Moments of inertia are essential to rotating objects. This quantity replaces mass in our equations that we are used to for linear motions, and it represents the distribution of mass about the axis of rotation. For a point mass, for instance, I = mr^2, where r is the distance from the axis to the mass. I have videos for sticks and disks, using the integral version for I.

Then there is the parallel-axis theorem, which is for finding the moment of inertia for an object that rotates about an axis that is not its center of mass. Imagine spinning a disk around a point on its edge! This theorem says I = I_cm + md^2, where I_cm is the usual moment of inertia for its axis at the center of mass, and d is the distance from the center of mass to the new axis of rotation.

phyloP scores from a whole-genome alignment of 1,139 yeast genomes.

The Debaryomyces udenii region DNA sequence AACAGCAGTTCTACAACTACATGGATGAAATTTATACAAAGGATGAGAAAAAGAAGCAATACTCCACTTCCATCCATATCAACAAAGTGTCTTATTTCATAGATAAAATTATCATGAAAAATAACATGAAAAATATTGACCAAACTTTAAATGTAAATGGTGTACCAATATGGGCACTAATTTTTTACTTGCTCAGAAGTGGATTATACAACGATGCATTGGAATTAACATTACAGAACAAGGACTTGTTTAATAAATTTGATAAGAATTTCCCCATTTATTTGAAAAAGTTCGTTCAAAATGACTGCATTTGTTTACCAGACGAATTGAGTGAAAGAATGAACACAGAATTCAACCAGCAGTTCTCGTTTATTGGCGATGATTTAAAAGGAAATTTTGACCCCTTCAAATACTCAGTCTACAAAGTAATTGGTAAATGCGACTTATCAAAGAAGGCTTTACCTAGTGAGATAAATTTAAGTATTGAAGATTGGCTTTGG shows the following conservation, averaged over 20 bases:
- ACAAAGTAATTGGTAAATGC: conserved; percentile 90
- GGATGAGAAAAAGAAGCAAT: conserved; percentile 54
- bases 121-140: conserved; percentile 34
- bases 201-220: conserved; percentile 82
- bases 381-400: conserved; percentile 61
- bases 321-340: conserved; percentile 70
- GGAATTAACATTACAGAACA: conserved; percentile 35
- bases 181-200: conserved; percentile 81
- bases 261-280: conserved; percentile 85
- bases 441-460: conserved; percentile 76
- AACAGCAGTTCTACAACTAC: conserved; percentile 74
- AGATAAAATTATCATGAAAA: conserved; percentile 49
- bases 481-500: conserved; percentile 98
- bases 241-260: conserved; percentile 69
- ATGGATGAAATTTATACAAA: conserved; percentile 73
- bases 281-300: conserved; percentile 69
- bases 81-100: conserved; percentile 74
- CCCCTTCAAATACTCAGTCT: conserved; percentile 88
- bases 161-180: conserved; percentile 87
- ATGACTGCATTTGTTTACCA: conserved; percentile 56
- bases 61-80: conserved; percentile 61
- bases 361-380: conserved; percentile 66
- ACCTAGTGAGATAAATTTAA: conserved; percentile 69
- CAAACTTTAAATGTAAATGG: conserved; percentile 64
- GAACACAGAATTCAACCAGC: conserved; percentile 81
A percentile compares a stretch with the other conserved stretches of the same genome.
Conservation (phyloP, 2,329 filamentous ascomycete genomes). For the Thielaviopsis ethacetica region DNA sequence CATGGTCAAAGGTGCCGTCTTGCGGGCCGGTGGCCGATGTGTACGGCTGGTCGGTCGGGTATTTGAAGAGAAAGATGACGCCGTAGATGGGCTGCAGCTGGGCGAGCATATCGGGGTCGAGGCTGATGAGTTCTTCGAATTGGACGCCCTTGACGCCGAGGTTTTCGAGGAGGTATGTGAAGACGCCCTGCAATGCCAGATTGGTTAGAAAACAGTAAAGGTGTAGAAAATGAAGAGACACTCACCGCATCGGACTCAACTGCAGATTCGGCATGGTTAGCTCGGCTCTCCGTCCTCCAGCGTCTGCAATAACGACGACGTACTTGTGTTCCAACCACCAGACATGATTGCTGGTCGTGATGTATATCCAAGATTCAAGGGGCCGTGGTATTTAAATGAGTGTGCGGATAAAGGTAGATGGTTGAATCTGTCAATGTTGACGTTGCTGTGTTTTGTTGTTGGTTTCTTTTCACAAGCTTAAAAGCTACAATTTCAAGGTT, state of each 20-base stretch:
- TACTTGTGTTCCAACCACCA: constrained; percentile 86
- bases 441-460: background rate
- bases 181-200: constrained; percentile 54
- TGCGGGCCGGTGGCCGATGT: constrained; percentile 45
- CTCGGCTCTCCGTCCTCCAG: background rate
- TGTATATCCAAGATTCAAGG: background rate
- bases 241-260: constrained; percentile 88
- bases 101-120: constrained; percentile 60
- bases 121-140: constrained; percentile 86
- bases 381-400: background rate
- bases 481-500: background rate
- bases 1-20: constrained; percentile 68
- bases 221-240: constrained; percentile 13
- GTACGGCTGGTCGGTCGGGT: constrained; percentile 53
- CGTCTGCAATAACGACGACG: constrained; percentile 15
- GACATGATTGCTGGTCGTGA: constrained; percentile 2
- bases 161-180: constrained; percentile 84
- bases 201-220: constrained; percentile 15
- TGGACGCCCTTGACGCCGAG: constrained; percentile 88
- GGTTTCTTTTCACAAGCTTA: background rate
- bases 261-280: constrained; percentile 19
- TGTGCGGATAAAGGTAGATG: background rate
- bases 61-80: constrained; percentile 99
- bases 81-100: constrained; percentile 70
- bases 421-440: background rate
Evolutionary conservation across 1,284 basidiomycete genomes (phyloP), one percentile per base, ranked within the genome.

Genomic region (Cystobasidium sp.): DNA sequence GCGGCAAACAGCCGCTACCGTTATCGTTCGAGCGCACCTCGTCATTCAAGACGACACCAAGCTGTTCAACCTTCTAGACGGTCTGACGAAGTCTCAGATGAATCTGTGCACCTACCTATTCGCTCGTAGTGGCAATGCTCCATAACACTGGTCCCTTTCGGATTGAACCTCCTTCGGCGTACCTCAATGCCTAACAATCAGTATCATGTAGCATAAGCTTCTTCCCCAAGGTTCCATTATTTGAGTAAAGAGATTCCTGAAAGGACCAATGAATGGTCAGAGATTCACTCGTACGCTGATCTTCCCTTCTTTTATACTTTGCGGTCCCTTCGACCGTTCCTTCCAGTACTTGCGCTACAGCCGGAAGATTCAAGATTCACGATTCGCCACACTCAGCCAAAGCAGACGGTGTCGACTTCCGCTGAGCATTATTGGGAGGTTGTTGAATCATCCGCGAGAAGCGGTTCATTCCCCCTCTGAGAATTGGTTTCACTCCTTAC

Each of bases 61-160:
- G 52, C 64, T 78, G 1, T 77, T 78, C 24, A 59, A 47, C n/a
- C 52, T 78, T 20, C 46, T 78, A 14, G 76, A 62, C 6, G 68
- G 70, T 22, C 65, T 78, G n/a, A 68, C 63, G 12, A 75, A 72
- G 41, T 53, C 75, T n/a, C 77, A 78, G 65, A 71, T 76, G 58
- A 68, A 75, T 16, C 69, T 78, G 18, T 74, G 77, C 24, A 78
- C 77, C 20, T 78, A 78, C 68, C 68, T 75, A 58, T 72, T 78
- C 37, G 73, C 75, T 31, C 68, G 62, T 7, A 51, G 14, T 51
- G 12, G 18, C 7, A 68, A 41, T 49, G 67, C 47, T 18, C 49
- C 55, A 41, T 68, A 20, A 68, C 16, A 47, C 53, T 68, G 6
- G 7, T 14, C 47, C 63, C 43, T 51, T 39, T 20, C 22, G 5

Here, we take it one step further. What if the object has a hole drilled out, so some of the mass is missing, and the object still rotates? Huh?!?! Check it out. These are nice examples of rotations, moments of inertia, and the parallel-axis theorem for an unusual situation.

## Sunday, November 30, 2014

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